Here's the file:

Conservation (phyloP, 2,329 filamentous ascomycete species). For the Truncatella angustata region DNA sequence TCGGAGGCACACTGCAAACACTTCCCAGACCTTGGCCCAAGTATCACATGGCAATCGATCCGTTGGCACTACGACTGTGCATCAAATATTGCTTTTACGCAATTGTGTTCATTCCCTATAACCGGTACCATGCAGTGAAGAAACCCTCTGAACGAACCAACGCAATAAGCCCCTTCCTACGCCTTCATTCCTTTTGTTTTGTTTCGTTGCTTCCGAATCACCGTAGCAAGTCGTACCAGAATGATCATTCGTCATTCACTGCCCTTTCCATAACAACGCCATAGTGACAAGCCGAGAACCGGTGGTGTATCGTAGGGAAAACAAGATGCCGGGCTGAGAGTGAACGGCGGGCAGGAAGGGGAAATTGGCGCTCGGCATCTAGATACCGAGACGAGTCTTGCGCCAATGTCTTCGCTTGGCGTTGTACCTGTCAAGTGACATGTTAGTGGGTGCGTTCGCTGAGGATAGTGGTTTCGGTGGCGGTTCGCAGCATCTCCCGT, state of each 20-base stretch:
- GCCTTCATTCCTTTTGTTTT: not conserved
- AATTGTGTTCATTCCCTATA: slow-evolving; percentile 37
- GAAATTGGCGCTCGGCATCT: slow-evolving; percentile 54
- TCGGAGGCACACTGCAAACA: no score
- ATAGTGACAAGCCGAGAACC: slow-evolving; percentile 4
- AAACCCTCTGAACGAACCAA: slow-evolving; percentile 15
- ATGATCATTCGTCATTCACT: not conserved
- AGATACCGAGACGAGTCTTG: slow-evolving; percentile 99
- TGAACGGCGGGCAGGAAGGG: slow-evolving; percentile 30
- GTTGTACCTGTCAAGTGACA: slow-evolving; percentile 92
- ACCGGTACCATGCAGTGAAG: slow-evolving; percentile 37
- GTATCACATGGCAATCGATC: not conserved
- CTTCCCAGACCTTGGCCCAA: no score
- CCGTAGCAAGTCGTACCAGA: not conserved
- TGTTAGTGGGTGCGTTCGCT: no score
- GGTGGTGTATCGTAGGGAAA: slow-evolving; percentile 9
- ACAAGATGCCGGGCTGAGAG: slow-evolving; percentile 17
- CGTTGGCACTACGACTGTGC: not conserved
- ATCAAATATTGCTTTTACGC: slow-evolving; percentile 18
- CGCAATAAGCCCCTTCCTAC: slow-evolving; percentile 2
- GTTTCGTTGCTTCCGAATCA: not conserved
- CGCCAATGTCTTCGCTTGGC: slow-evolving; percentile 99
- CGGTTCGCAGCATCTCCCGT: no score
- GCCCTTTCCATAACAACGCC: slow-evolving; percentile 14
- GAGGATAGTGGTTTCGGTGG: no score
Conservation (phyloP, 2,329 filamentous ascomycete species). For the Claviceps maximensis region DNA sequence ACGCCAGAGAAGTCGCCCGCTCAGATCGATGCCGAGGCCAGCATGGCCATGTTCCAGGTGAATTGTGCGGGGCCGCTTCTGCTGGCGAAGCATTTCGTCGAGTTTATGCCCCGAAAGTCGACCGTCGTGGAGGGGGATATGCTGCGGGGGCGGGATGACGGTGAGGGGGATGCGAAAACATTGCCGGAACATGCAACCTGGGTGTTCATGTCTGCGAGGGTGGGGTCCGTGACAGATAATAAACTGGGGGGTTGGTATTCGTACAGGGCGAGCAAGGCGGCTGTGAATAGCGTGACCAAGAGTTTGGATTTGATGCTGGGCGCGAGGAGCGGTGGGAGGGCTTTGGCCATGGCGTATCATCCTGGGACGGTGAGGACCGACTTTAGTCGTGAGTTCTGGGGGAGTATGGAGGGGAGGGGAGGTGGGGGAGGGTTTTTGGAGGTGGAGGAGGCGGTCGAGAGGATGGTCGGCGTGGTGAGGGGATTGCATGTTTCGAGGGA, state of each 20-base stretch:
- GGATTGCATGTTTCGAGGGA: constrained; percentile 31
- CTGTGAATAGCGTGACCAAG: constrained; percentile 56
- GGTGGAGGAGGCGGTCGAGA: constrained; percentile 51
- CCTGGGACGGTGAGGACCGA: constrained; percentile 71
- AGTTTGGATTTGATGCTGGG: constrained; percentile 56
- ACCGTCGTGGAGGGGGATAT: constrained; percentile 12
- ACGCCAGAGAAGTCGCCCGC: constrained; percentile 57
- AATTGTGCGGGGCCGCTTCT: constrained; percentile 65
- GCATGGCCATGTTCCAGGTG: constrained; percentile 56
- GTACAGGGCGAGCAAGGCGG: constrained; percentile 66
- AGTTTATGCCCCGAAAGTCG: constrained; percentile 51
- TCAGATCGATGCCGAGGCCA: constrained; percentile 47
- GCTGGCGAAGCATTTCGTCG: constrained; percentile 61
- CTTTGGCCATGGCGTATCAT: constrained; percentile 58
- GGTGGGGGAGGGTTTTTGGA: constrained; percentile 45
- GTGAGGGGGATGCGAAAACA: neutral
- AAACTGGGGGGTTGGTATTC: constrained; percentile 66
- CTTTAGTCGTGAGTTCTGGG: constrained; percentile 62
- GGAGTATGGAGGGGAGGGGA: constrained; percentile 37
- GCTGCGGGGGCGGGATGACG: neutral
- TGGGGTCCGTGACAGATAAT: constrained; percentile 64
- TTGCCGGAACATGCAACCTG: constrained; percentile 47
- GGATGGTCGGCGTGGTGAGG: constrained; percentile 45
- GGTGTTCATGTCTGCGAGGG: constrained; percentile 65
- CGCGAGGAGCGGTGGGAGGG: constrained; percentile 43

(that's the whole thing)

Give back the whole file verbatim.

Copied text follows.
Conservation (phyloP, 2,329 filamentous ascomycete species). For the Truncatella angustata region DNA sequence TCGGAGGCACACTGCAAACACTTCCCAGACCTTGGCCCAAGTATCACATGGCAATCGATCCGTTGGCACTACGACTGTGCATCAAATATTGCTTTTACGCAATTGTGTTCATTCCCTATAACCGGTACCATGCAGTGAAGAAACCCTCTGAACGAACCAACGCAATAAGCCCCTTCCTACGCCTTCATTCCTTTTGTTTTGTTTCGTTGCTTCCGAATCACCGTAGCAAGTCGTACCAGAATGATCATTCGTCATTCACTGCCCTTTCCATAACAACGCCATAGTGACAAGCCGAGAACCGGTGGTGTATCGTAGGGAAAACAAGATGCCGGGCTGAGAGTGAACGGCGGGCAGGAAGGGGAAATTGGCGCTCGGCATCTAGATACCGAGACGAGTCTTGCGCCAATGTCTTCGCTTGGCGTTGTACCTGTCAAGTGACATGTTAGTGGGTGCGTTCGCTGAGGATAGTGGTTTCGGTGGCGGTTCGCAGCATCTCCCGT, state of each 20-base stretch:
- GCCTTCATTCCTTTTGTTTT: not conserved
- AATTGTGTTCATTCCCTATA: slow-evolving; percentile 37
- GAAATTGGCGCTCGGCATCT: slow-evolving; percentile 54
- TCGGAGGCACACTGCAAACA: no score
- ATAGTGACAAGCCGAGAACC: slow-evolving; percentile 4
- AAACCCTCTGAACGAACCAA: slow-evolving; percentile 15
- ATGATCATTCGTCATTCACT: not conserved
- AGATACCGAGACGAGTCTTG: slow-evolving; percentile 99
- TGAACGGCGGGCAGGAAGGG: slow-evolving; percentile 30
- GTTGTACCTGTCAAGTGACA: slow-evolving; percentile 92
- ACCGGTACCATGCAGTGAAG: slow-evolving; percentile 37
- GTATCACATGGCAATCGATC: not conserved
- CTTCCCAGACCTTGGCCCAA: no score
- CCGTAGCAAGTCGTACCAGA: not conserved
- TGTTAGTGGGTGCGTTCGCT: no score
- GGTGGTGTATCGTAGGGAAA: slow-evolving; percentile 9
- ACAAGATGCCGGGCTGAGAG: slow-evolving; percentile 17
- CGTTGGCACTACGACTGTGC: not conserved
- ATCAAATATTGCTTTTACGC: slow-evolving; percentile 18
- CGCAATAAGCCCCTTCCTAC: slow-evolving; percentile 2
- GTTTCGTTGCTTCCGAATCA: not conserved
- CGCCAATGTCTTCGCTTGGC: slow-evolving; percentile 99
- CGGTTCGCAGCATCTCCCGT: no score
- GCCCTTTCCATAACAACGCC: slow-evolving; percentile 14
- GAGGATAGTGGTTTCGGTGG: no score
Conservation (phyloP, 2,329 filamentous ascomycete species). For the Claviceps maximensis region DNA sequence ACGCCAGAGAAGTCGCCCGCTCAGATCGATGCCGAGGCCAGCATGGCCATGTTCCAGGTGAATTGTGCGGGGCCGCTTCTGCTGGCGAAGCATTTCGTCGAGTTTATGCCCCGAAAGTCGACCGTCGTGGAGGGGGATATGCTGCGGGGGCGGGATGACGGTGAGGGGGATGCGAAAACATTGCCGGAACATGCAACCTGGGTGTTCATGTCTGCGAGGGTGGGGTCCGTGACAGATAATAAACTGGGGGGTTGGTATTCGTACAGGGCGAGCAAGGCGGCTGTGAATAGCGTGACCAAGAGTTTGGATTTGATGCTGGGCGCGAGGAGCGGTGGGAGGGCTTTGGCCATGGCGTATCATCCTGGGACGGTGAGGACCGACTTTAGTCGTGAGTTCTGGGGGAGTATGGAGGGGAGGGGAGGTGGGGGAGGGTTTTTGGAGGTGGAGGAGGCGGTCGAGAGGATGGTCGGCGTGGTGAGGGGATTGCATGTTTCGAGGGA, state of each 20-base stretch:
- GGATTGCATGTTTCGAGGGA: constrained; percentile 31
- CTGTGAATAGCGTGACCAAG: constrained; percentile 56
- GGTGGAGGAGGCGGTCGAGA: constrained; percentile 51
- CCTGGGACGGTGAGGACCGA: constrained; percentile 71
- AGTTTGGATTTGATGCTGGG: constrained; percentile 56
- ACCGTCGTGGAGGGGGATAT: constrained; percentile 12
- ACGCCAGAGAAGTCGCCCGC: constrained; percentile 57
- AATTGTGCGGGGCCGCTTCT: constrained; percentile 65
- GCATGGCCATGTTCCAGGTG: constrained; percentile 56
- GTACAGGGCGAGCAAGGCGG: constrained; percentile 66
- AGTTTATGCCCCGAAAGTCG: constrained; percentile 51
- TCAGATCGATGCCGAGGCCA: constrained; percentile 47
- GCTGGCGAAGCATTTCGTCG: constrained; percentile 61
- CTTTGGCCATGGCGTATCAT: constrained; percentile 58
- GGTGGGGGAGGGTTTTTGGA: constrained; percentile 45
- GTGAGGGGGATGCGAAAACA: neutral
- AAACTGGGGGGTTGGTATTC: constrained; percentile 66
- CTTTAGTCGTGAGTTCTGGG: constrained; percentile 62
- GGAGTATGGAGGGGAGGGGA: constrained; percentile 37
- GCTGCGGGGGCGGGATGACG: neutral
- TGGGGTCCGTGACAGATAAT: constrained; percentile 64
- TTGCCGGAACATGCAACCTG: constrained; percentile 47
- GGATGGTCGGCGTGGTGAGG: constrained; percentile 45
- GGTGTTCATGTCTGCGAGGG: constrained; percentile 65
- CGCGAGGAGCGGTGGGAGGG: constrained; percentile 43